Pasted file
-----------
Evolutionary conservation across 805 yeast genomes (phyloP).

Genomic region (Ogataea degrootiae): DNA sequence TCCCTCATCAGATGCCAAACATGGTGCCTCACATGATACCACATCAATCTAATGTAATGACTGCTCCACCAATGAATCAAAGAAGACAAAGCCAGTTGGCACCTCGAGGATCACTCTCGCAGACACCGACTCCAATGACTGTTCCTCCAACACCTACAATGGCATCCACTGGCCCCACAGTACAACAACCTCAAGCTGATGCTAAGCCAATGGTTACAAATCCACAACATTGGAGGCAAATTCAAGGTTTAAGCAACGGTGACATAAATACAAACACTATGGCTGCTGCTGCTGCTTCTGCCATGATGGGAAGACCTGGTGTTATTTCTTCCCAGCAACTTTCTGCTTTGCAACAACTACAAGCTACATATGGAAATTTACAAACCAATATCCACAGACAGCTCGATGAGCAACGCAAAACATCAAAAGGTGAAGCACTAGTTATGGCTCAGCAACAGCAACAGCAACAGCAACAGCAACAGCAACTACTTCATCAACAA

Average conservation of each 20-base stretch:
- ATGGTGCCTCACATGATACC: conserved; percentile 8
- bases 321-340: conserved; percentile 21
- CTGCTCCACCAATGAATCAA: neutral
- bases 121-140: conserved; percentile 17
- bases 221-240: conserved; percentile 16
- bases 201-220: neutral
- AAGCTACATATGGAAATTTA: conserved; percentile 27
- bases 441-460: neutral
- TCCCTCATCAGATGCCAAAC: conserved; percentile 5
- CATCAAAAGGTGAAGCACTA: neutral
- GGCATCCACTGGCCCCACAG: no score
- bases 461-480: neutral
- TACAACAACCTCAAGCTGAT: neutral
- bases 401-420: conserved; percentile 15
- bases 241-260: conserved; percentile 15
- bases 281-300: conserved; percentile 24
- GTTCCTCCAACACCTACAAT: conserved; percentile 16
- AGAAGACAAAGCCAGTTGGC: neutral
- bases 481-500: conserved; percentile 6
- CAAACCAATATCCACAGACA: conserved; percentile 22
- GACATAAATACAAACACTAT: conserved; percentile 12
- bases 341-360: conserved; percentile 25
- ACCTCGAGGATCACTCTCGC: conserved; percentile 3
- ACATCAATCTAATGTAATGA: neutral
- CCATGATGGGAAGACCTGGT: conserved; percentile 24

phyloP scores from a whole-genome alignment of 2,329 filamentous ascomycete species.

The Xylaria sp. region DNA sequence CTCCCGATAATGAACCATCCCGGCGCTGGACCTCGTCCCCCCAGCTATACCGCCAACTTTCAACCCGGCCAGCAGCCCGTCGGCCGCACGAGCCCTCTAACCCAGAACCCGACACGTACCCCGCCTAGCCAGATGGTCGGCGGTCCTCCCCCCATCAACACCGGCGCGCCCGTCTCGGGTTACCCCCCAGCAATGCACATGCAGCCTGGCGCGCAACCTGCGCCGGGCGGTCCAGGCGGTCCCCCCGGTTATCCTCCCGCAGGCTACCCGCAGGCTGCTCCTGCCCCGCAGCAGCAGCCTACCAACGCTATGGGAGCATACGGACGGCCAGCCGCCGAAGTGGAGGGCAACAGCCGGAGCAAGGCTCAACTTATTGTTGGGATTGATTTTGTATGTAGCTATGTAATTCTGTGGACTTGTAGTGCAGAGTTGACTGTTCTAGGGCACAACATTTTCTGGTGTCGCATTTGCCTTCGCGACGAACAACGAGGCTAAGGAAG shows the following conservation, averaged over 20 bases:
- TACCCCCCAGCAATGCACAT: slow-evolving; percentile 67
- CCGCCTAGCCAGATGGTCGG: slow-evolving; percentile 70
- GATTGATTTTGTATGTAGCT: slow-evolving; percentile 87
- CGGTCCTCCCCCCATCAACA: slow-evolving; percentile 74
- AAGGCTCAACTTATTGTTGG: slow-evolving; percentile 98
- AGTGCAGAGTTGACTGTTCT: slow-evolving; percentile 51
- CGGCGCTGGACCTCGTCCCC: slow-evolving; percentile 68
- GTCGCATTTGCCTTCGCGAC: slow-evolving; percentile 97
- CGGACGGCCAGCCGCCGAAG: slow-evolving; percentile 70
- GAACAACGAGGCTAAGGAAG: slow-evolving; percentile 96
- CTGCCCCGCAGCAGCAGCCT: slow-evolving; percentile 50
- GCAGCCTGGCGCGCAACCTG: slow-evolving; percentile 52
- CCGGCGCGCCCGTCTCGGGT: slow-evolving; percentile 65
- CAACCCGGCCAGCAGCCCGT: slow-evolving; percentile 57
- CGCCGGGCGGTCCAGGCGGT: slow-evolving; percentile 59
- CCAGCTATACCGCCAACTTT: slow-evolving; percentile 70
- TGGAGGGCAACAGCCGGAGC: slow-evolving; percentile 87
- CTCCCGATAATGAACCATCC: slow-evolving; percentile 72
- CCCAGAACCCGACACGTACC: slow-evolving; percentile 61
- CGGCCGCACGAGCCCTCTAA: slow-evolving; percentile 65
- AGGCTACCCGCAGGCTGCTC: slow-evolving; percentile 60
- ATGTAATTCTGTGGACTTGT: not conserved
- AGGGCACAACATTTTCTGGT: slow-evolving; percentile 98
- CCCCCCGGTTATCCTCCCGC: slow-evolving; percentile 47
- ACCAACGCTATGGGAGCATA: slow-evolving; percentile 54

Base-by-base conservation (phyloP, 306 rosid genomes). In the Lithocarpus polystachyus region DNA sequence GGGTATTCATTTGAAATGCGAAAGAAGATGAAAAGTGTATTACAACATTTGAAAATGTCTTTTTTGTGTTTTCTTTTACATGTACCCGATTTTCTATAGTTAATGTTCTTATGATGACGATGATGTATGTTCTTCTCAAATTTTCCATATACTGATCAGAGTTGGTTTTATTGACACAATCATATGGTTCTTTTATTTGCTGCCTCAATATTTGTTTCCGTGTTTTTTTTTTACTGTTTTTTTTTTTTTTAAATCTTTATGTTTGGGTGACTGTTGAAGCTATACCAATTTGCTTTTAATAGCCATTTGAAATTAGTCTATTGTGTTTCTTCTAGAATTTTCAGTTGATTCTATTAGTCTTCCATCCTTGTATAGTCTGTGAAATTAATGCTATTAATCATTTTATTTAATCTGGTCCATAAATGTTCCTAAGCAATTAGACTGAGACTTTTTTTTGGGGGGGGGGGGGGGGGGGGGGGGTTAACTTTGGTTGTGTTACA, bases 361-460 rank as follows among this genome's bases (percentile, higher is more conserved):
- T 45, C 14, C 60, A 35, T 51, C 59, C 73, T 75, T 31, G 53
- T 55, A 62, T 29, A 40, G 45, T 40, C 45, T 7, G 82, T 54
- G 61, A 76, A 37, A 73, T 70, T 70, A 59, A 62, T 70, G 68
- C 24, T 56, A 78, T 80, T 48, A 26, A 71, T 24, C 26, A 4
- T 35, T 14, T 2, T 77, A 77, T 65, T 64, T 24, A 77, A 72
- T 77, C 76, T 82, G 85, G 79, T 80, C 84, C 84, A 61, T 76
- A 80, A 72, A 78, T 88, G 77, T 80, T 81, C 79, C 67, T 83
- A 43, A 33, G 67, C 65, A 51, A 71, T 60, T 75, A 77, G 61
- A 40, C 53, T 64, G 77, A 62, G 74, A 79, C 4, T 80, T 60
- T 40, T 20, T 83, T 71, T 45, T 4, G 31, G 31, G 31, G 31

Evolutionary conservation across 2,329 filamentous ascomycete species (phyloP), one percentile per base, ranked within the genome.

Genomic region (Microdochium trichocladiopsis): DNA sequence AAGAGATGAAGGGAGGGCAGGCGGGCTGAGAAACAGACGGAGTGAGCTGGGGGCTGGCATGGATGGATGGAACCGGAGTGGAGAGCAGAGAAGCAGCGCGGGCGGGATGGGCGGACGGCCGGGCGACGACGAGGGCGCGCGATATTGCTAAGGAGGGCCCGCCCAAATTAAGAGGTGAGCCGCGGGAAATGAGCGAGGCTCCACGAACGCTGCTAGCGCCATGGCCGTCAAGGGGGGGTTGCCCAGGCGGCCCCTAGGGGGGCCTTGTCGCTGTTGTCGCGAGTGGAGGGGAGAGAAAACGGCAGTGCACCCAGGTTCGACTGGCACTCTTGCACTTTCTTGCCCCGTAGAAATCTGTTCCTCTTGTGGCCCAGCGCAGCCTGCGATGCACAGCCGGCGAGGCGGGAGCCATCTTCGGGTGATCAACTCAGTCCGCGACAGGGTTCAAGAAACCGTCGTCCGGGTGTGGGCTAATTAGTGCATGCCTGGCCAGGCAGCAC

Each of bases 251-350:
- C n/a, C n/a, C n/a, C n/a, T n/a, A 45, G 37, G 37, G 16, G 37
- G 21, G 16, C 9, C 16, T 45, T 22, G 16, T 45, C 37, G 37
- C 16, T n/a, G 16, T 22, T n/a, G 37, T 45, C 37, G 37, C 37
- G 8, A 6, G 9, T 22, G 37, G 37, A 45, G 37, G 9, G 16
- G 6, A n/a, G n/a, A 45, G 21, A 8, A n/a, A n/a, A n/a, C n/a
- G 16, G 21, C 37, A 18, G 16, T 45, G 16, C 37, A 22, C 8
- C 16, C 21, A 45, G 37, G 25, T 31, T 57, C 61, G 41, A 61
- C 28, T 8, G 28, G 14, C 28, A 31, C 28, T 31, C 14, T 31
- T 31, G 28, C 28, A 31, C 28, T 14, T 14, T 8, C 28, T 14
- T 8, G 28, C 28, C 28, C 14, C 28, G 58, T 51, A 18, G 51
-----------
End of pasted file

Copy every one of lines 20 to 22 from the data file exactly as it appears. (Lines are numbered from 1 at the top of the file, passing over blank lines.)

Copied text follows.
- GTTCCTCCAACACCTACAAT: conserved; percentile 16
- AGAAGACAAAGCCAGTTGGC: neutral
- bases 481-500: conserved; percentile 6